Vexall, an ICT company that started trading in September 2019, is seeking interim relief against Business Connexion (BCX), who owns the copyright to the computer program called Unisolv. BCX developed Unisolv some 26 years ago. It is said to be the industry-standard software for use by private retail pharmacies.
In 2019, some BCX staff members involved in developing and implementing Unisolv resigned and joined Vexall, in which Dis-Chem is a majority shareholder.
BCX claims the resignations were orchestrated, while Vexall says the workers were either retrenched as part of a substantial cost-cutting exercise, or resigned seeking job security.
In the second half of 2019, Dis-Chem and a substantial number of other pharmacies gave notice to BCX that they would no longer procure “value added services” from the company. These comprise a wide-range of ICT services such as hardware and software installation, central patient profile hosting and inventory management services, among others.
BCX says some of these services are integral to the functioning of Unisolv as a whole and it would not be viable to “unbundle” these. However, it does not object to Vexall providing non-integral services. Vexall, in turn, argues that it should be able to provide all “value added services”.
BCX lodged a case in the High Court in October 2019 against Vexall, Dis-Chem and 46 others (former BCX employees who are now with Vexall).
BCX’s allegations – that Vexall has acted unlawfully against BCX by illegally poaching its employees, customers and unlawfully appropriating its intellectual property in relation to Unisolv – are the subject of the case lodged in the High Court.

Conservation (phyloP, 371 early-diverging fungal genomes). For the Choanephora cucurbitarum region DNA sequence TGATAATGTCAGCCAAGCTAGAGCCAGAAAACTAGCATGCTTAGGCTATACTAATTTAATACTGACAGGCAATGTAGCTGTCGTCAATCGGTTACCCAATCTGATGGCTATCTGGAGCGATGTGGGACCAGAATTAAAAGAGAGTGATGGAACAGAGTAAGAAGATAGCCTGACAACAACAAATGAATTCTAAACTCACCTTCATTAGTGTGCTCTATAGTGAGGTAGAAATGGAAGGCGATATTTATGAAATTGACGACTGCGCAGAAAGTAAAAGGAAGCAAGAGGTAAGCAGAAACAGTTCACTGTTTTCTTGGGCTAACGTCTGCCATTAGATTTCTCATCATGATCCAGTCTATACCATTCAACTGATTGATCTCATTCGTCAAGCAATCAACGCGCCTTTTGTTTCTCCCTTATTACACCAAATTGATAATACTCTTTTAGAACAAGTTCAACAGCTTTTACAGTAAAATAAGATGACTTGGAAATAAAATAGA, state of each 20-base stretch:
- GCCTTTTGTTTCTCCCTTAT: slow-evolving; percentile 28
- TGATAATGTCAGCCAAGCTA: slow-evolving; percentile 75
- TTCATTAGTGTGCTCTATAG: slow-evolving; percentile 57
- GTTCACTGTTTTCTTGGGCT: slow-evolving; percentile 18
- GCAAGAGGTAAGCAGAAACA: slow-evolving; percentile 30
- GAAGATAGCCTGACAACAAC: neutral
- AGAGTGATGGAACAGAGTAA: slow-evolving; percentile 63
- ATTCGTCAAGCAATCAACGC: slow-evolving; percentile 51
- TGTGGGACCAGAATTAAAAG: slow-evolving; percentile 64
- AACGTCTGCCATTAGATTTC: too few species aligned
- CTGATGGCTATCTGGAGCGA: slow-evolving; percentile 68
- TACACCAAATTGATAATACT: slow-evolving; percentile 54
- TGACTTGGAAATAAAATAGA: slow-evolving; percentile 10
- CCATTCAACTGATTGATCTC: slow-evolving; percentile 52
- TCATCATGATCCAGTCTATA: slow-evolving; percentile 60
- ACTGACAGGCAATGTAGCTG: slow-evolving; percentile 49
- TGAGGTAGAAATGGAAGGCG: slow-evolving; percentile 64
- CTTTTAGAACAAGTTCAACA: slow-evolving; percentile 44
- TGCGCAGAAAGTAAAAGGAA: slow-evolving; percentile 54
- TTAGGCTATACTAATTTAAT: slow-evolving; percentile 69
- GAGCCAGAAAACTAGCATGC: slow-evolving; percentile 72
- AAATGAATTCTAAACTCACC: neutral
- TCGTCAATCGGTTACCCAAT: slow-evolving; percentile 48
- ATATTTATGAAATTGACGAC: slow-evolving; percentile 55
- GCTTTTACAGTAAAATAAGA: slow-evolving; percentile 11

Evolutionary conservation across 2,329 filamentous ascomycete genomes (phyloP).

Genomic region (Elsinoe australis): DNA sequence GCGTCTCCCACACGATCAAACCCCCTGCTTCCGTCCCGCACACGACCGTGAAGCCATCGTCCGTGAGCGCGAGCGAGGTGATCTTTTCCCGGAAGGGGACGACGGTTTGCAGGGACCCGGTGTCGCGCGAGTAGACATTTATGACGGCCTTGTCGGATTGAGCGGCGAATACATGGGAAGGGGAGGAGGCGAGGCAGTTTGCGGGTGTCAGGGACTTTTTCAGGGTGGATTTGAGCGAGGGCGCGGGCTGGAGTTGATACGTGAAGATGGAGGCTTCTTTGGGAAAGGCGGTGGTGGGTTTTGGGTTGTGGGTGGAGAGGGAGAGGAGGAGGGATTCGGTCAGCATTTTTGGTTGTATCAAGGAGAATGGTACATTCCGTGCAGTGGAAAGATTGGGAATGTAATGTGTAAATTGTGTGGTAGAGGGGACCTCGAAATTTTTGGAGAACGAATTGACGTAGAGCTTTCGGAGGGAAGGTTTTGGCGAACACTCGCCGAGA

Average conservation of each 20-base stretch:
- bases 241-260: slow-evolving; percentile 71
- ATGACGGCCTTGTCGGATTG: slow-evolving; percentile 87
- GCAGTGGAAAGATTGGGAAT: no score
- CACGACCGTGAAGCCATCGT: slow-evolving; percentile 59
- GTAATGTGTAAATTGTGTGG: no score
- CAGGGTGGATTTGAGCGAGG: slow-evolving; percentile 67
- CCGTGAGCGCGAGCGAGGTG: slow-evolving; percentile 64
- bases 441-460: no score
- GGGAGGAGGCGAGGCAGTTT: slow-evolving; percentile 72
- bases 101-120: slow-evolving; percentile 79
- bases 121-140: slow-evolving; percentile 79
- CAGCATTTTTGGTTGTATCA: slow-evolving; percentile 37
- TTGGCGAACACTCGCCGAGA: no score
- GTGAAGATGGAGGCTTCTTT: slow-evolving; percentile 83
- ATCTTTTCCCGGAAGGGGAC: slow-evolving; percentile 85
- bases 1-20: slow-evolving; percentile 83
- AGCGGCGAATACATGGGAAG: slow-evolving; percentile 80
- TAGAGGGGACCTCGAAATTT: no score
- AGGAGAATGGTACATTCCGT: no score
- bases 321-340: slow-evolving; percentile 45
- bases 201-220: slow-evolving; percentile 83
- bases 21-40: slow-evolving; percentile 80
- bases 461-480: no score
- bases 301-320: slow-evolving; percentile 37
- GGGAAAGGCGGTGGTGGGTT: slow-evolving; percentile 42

Vexall has lodged a complaint against BCX with the Competition Commission, accusing BCX of uncompetitive behaviour and contravening the Competition Act.
In summary, Vexall accuses BCX of being a dominant company and of “tying and bundling” i.e. forcing its customers to purchase “value added services” together with the licence in order to use the Unisolv software. It argues that this induces customers not to deal with Vexall.
The Competition Act prohibits a dominant company from selling goods or services on condition that the buyer must purchase unrelated goods or services (unless the dominant company can show pro-competitive effects which outweigh the anti-competitive effect of its conduct).
BCX denies that it is a dominant company. It also denies that it has acted anti-competitively (“tying and bundling”). In its papers before the Tribunal, it also submits that the matter before the Tribunal should be put on hold, pending the outcome of the case in the High Court.